Wells is doing a good job of writing a suspense thriller, here. We know it’s going to go bad, from everything he’s said so far, but still he lets us see the excitement of Ogilvy the astronomer and Henderson the journlist as these two men of curiosity investigate the most exciting new thing that’s ever happened to them. He really takes his time, building up the World ThatWas, without boring the reader.
I feel compelled to read on, how about you?
Dedication: to my brother Frank Well, this rendering of his idea.
Given how successful this book became, it seems like a very generous gesture to acknowledge it wasn’t his idea. But of course he couldn’t have known how successful it was going to be (one might say “no-one would have believed…”)
I-The Eve Of War
No-one would have believed, in the last years of the nineteenth century… P.244
I will never not hear those words in Richard Burron’s voice!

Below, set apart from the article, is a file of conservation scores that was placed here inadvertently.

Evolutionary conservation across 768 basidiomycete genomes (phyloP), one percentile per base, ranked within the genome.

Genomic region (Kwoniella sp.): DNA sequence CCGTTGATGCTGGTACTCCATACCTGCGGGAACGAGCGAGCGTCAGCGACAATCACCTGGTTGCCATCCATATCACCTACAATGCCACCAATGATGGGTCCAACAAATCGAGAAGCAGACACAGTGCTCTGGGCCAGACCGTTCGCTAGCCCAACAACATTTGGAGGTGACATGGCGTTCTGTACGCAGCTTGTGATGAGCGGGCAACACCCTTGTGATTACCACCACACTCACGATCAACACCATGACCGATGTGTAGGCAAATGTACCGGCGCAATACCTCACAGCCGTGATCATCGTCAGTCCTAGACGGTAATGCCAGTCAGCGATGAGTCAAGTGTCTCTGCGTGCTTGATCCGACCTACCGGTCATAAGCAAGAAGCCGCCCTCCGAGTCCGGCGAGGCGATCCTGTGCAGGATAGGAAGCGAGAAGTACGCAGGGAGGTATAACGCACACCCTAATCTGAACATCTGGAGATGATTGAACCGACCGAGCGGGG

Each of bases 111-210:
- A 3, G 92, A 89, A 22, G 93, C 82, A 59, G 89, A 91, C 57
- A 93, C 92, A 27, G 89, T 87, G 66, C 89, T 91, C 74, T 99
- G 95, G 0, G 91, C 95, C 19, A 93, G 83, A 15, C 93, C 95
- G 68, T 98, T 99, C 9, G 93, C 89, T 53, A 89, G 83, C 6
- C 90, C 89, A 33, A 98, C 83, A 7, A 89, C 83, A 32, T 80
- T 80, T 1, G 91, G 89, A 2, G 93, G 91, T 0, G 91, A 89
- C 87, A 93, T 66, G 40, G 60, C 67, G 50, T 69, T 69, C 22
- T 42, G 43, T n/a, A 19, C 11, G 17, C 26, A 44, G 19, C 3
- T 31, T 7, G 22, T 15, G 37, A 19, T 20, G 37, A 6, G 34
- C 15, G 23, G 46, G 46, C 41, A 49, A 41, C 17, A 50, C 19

Men went to and fro…serene in their assurance of their empire over matter. It is possible that the infusoria under the microscope do the same. P.244
New word! Excellent word.
The Tasmanians, in spite of their human likeness, were entirely swept out of existence in a war of extermination by European immigrants, in the space of fifty years. P. 245
First: wait, what?! I don’t know this story and must look it up. If it’s true (and it probably is), ugh!
Second: “in spite of their human likeness”?! Even as smart and modern and enlightened a thinker as H. G. Wells is hampered by the conventions and scientific limitations of his time. Even when he senses the pure error of the thing.